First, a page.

Saturday, January 22, 2011

Sacred Trust

I saw the sister of my former neighbors the other day. My former neighbors moved to the Ozarks after he retired. They were not original to our suburbhood, but were the second owners of the house. The reason why I bring them up is that I am stuck for bloggy ideas. I decided in my mind's eye to put myself on the front porch of their house, and ask myself, "What would we be talking about today?"

Well, we would talk about the frigging snow, for sure, and any hideous driving stories and the shoveling and the fact that there is more frigging snow to come. He would sip his beer, she would sip her Martini and I would sip my Pepsi.

I know we would talk about this story, for sure. Snowbound Drivers Robbed at Gunpoint. Sheesh. These three dirt balls--two adults and a 15 year old--were pretending to be good Samaritans then they would show a gun and take belongings from the people they "help". Ironically, they got stuck after one of their robberies in the snow in the 9300 block of Hillcrest. That is where the police found them and arrested their sorry, sorry butts. In the vehicle they were driving was the gun holster, stolen IDs and credit cards to name a few items.

It is kind of a funny news story. I spent some time in my mind trying to create the proper punishment--getting their heads stuffed in several sloppy wet cold snowbanks has a great deal of appeal--but then I became a little bit sad. Are we coming to a place where our default position out in public is going to have to be one of distrust in order to protect ourselves and our possessions? Where everyone approaching is viewed as a "stranger in the yard"? Where we evaluate whether or not we are going to help someone on whether or not they present a possible danger to us?

This story just struck me as very sad, like the breaking of a sacred trust, the idea of we all are in this together so we do not take advantage of each other or step on each other to reach what we want.

There was a spate of dystopian movies and books recently. What struck me as the most "dys" about them was not the struggle from environmental devastation or limited resources but the lost of some of the convents and conventions of civil organization. This of course is not new--the "Mad Max" movies brought this out as long ago as 1979--but seems to hit new distressing levels in movies like "The Road" (Personally, I couldn't see that movie--the pictures presented in my mind's eye by the novel were enough.)

This sort of thing can give me some anxiety. It scares me that the potential for this sort of thing is lurking in my community. Sometimes, I must pray that I not be discouraged or give up hope. That I must keep my faith.

4 comments:

Bob said...

The story snow bound roberies is a sad tale of today's society. I wish we all had more front porches to talk to friends on and less folks taking advantage of one another in bad weather. I hope that if the police got the right poeple they can make the case stick and they will be in jail for along time and not right back out and doing the same or worst to the next poor soul they come across. I like to think of you blog as that old front poor we all used to gather and talk on. Thanks for the post.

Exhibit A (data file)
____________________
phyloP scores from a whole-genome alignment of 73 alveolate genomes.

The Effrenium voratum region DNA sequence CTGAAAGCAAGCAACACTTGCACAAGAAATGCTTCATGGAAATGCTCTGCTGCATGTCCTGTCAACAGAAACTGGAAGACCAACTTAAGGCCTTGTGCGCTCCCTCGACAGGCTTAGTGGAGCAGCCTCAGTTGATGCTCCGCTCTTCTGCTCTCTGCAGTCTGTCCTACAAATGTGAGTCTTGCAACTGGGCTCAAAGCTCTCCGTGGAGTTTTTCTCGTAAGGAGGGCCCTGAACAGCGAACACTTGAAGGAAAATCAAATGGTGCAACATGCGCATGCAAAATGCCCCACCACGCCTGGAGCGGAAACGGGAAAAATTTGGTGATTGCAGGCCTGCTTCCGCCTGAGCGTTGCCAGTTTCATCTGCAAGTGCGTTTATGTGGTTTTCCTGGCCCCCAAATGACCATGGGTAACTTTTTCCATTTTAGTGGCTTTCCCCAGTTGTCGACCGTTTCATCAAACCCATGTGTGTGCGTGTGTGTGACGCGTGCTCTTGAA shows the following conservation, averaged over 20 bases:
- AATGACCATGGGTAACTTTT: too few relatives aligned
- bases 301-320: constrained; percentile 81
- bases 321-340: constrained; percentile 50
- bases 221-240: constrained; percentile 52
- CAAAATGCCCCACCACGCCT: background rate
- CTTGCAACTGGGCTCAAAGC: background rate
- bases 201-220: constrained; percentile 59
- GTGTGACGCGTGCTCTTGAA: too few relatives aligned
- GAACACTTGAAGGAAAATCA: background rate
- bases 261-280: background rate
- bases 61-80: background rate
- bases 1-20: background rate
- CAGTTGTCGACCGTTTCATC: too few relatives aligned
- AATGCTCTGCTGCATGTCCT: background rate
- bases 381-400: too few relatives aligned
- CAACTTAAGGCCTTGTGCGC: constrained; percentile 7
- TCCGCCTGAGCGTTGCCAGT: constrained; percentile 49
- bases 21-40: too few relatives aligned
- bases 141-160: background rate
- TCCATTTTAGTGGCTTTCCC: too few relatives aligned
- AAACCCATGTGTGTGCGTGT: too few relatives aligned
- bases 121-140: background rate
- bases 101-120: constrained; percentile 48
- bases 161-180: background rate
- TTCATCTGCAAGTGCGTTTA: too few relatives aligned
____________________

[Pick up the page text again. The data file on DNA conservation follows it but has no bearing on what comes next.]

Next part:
Bob G. said...

T.O.:
I read the story about the robberies...pathetic (and to "blame" it on the juvey...wrong).

But your point about dystopian "values" rings clear these days.

There are still MANY of us that Do "toss the coat over the puddle" for others, but with such acts of kindness, we are seeing a new type of predator on our streets.
Those who lie in wait FOR people like ourselves who will help those IN NEED.

And yes, we ALL need to be a lot more aware when we do decide to help another person, sad to say.

It can happen in any community, for these thugs no have moral compass guiding their actions.

Fortunately, WE still do, and although we might be a tad more wary of assisting, we will keep endeavoring to do so, because it's the RIGHT thing to do.

Good post and commentary.

Stay safe out there.

the observer said...

Bob the first:
Lots of finger pointing by the miscreants at the 15 year old designed no doubt to get the older ones out of bad trouble. The whole lot, who have been positively ID'ed by at least one victim, need some confinement for punishment and maybe a little attitude adjustment. One hopes the youngest is not beyond hope.

As much fun as the internet is, there is nothing healthier than fellowship on the porch or around the kitchen table IMHO. I personally try to lead a balanced life between the two: I treasure my virtual friends and my in-front-of-me friends equally and both groups add to the connectedness and community in my life.

Thanks for joining that community, even for just a short while!

The Observer

the observer said...

Bob G:
I keep thinking of Jesus' instructions to the disciples as recorded in Matthew 10:16: Behold, I send you out as sheep in the midst of wolves; so be shrewd as serpents and innocent as doves. (NASB)

So many times when dealing with people who are asking for something, these words come quickly to mind. As Christian believers trying to "act justly and to love mercy and to walk humbly with your God." (Micah 6:8 NIV), we do well to keep these wise instructions of our Lord before us.

When we act in this way not only do we witness to the work of God in our own lives, but we show a model of a different way to live to others.

Thanks for commenting and stay warm and shiny side up!

T.O.